Maximizing Medical Retina & Uvea Fellowship

Dr. Amit H. Palkar, MBBS, MS, DNB, FICO, FMRF
  • Dr. Amit H. Palkar is Vitreoretina Consultant and Uveitis Specialist at Retina Speciality Hospital, Indore.
  • He completed MS Ophthalmology from Lokmanya Tilak Municipal Medical College and General Hospital (Sion Hospital), Mumbai & joined as Assistant Professor in the same institute in 2015.
  • He pursued Medical Retina & Uvea fellowship, followed by a Vitreoretina fellowship from Sankara Nethralaya, Chennai, 2019.
  • He has 10 publications in peer-reviewed national and international journals. His special interests include, posterior uveitis, surgery for diabetic retinopathy and combined anterior and posterior segment surgeries.
  • He is an avid novice graphic designer and runs an infographic portal – Oculographia 🔗 that facilitates learning ophthalmology infographically.


Q1. Why did you choose Medical Retina and Uvea Fellowship as your Superspeciality of interest?

A1. Retinal diseases and uveitis has been my interest in ophthalmology residency at Sion Hospital. Learning in a general hospital, I was fascinated to observe ocular findings in systemic diseases like tuberculosis, HIV-AIDS, Diabetic retinopathy and Rheumatology during peripheral ward calls. Cross referrals to eye clinics from the allied departments (Medicine, Surgery, Pediatrics, Trauma) got me interested in systemic ophthalmology. The subspecialty that resonated with my inquisitiveness was Medical Retina and Uvea.

Q2. Why did you choose Sankara Nethralaya for your fellowship?

A2. With this inquisitiveness, I often researched  and attended sessions of the pioneers in this subspecialty, at important meetings and conferences. With a dream to learn from the masters, I prepared and decided to apply at Sankara Nethralaya for my fellowship training. 

Q3. What were your areas of interests?

A3. Retinal vascular disorders, Macular diseases, Trauma, Posterior Uveitis, Cataract Surgery in uveitis. 

Q4. Is it mandatory to have had some surgical experience before joining Medical Retina and Uvea Fellowship?

A4. I feel a certain degree of clinical skill set for retinal examination and preliminary understanding of retinal imaging techniques is very helpful. Surgical experience in cataract surgery helped me advance the learning curve to perform uveitic cataracts. However, with nonuniform residency in India, many post-graduates do not have access to advanced retinal services and fall short of exposure. This should not deter one from pursuing this fellowship.

Q5. Clinics, Research, Conferences and Surgery – please elaborate on each, your challenges and how you tackled them and experiences.


  1. The first and commonest challenge one encounters in fellowship is thorough retinal examination with scleral depression. The only way to master this art of examination is practise, practise, practise. Examine as many patients as you can during residency and fellowship. Keep a fixed target to read up at least two cases everyday that you examined and followed.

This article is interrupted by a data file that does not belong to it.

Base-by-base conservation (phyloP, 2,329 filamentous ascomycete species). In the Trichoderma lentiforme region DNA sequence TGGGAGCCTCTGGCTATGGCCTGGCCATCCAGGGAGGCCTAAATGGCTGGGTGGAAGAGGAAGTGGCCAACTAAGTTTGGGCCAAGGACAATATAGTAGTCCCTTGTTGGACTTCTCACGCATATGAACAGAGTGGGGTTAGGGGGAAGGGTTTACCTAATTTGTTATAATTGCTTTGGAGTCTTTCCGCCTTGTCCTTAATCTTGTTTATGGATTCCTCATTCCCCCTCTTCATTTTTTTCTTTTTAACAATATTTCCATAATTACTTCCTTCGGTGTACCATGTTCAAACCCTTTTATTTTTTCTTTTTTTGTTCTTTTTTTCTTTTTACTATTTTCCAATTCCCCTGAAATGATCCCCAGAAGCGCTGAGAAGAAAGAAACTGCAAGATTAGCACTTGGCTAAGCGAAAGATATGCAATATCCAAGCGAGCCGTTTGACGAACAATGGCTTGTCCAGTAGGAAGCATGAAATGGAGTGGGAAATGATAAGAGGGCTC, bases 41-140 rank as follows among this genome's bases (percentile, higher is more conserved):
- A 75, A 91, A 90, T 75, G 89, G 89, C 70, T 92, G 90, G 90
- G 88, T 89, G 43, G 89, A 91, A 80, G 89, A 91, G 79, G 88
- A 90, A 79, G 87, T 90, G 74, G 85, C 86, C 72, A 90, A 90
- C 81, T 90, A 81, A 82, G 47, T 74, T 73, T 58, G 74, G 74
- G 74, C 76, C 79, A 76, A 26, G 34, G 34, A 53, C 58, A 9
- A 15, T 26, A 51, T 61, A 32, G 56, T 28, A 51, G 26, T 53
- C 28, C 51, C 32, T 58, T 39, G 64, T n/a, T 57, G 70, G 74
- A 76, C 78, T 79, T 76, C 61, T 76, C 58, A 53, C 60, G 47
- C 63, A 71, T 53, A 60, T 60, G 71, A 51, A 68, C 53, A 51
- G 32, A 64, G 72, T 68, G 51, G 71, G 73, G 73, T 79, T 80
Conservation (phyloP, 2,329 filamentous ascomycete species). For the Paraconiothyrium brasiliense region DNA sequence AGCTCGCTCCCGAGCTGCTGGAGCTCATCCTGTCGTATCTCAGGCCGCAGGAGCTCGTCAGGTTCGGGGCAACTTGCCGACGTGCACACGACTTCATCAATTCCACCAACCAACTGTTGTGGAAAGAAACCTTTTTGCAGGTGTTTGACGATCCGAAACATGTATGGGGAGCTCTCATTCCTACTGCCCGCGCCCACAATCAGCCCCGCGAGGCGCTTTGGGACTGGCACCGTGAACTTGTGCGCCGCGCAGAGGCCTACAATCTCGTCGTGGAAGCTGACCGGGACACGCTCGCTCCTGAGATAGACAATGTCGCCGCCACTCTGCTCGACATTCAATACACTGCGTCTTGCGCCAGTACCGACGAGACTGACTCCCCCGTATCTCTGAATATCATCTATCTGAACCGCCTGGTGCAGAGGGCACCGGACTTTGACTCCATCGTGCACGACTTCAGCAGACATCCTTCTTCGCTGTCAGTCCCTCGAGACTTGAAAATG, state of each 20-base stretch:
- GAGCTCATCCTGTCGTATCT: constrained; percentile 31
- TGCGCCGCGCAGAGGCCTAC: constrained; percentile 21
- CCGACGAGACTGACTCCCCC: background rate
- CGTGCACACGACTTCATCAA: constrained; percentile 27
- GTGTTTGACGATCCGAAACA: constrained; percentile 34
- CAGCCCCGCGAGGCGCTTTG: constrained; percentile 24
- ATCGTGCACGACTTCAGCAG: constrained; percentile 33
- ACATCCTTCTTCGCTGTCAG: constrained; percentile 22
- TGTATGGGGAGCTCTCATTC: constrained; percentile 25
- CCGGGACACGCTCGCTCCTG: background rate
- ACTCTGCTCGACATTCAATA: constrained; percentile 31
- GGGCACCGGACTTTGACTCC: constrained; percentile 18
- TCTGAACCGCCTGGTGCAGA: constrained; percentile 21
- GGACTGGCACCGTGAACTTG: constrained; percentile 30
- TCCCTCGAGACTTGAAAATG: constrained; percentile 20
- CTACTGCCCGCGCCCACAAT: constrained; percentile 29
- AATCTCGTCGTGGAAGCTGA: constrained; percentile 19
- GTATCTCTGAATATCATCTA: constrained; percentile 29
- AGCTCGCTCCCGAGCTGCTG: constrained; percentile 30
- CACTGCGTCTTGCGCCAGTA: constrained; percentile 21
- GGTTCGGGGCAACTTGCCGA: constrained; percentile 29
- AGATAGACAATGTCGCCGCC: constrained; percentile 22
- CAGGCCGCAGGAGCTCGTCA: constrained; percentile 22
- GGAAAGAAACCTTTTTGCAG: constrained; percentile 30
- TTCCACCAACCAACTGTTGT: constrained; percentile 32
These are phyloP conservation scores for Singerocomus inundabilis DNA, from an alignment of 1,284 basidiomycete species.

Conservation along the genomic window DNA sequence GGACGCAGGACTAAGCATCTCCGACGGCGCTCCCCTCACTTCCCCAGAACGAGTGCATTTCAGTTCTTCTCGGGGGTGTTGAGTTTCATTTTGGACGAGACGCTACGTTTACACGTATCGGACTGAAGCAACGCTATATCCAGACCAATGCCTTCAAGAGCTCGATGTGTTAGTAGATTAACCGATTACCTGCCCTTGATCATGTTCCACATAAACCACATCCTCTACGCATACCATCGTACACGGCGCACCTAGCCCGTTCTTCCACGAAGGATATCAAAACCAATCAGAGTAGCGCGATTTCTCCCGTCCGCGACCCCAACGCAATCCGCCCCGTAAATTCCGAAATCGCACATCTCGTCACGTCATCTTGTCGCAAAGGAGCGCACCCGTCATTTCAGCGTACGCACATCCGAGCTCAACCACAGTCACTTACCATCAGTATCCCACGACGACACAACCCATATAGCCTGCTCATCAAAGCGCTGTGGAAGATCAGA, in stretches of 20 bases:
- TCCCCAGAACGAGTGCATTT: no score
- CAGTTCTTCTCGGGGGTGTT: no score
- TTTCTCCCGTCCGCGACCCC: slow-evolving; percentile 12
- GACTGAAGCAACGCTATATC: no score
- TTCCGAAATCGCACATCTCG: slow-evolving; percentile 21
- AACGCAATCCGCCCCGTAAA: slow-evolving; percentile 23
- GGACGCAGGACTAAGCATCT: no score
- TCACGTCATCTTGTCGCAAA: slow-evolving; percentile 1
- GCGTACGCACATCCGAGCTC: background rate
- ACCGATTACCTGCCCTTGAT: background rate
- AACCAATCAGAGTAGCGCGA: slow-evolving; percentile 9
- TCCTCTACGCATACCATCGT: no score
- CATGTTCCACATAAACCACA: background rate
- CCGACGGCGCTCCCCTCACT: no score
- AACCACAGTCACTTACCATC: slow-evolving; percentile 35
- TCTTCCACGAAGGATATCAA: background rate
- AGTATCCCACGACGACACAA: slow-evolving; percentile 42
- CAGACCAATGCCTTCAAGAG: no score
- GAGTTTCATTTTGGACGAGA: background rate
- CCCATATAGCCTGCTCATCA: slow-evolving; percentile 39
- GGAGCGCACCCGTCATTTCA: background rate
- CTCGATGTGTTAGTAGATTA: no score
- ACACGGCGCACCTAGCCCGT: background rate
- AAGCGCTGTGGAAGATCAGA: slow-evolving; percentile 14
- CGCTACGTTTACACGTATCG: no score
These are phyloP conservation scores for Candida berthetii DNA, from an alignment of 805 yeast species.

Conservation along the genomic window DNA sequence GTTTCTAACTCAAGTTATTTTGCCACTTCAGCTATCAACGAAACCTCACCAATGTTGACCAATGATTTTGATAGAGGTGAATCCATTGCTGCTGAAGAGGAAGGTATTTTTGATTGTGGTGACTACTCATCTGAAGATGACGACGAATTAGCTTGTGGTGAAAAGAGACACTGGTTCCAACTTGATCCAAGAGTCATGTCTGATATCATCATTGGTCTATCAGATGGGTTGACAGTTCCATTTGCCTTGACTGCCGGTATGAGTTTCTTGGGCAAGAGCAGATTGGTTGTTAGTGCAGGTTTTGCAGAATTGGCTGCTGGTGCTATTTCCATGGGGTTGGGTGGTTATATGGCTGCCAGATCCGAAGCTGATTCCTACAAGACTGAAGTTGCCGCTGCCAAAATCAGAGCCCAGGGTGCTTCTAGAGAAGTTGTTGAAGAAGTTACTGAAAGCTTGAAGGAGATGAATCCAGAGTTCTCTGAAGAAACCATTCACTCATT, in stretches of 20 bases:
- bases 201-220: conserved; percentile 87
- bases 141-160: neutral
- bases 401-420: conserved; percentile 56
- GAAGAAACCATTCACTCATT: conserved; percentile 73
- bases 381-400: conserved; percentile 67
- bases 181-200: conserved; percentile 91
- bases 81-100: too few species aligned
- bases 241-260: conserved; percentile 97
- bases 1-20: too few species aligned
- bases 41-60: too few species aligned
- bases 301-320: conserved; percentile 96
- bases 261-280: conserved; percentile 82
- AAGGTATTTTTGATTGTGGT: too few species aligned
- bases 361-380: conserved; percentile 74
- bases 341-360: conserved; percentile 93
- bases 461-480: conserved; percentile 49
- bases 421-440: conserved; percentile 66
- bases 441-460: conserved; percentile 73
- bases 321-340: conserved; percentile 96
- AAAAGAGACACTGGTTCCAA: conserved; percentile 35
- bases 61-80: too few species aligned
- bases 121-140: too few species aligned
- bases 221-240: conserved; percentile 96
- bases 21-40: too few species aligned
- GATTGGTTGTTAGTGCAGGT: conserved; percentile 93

2. Research never fails to daunt a fellow. Start with a case report/photo essay or case series, if no prior experience. Take help from colleagues and mentors. Read similar literature and understand the structure, scientific language, summary of the article. It takes immense patience and perseverance, but in the end, the feeling of being published is bliss. Every research starts with a research question.
  3. Identify your interests and choose your conferences. In my opinion, choose a meeting or conference to present your work and NOT vice-versa. Keep a track of submission deadlines. Plan travel, accomodation, registrations and sponsorships in advance. Conferences may reach deep into your pocket. Ensure they are good investments.
Q6. How to build a good rapport with your mentor?


  1. Step one is to understand your Mentor. Their inclination to clinical and surgical teaching, and research.
  2. Step two is to communicate with your Mentor. Clear your goals, discuss your difficulties and interests, ask for feedback.
  3. Step three is to help your mentor in their work. An active participation at clinical meetings, in the theatre, and academic activities will boost your rapport with your mentor.
Q7. How important is the support of your colleagues?

A7. A lot of learning in fellowship programs takes place in informal discussions with your colleagues. Be it at random in the cafeteria or a journal club. Sometimes when your routine gets on your nerves, your colleagues are the ones who can pull you through it.

Q8. How to cope up with the stress and not let it reflect in your work?

A8. As rightly said by Jocko Willink – “Discipline is Freedom”; following a set of activities daily sets you free of the trivial stress. Optimum stress is good for work efficiency. But if you find it reflecting in the work, take a pause and focus. At times, you may need to give yourself a break to reset your momentum. 

Q9. Quick checklist for young aspiring Medical Retina and Uvea fellows to follow during their fellowship.


  1. Outline the topics and stick it on a wall. (e.g Retinal vascular diseases, Hereditary retinal disorders etc).
  2. List the skills to acquire. (Fellowship manual can come handy for this.)
  3. Classify all the pathologies you see in the day under the topics and understand how the patient was different from the one with a previous similar pathology.
  4. Read up at least two pathologies that you see in a day.
  5. Write down one new knowledge snippet, clinical or surgical skill and patient care tip that you learned everyday.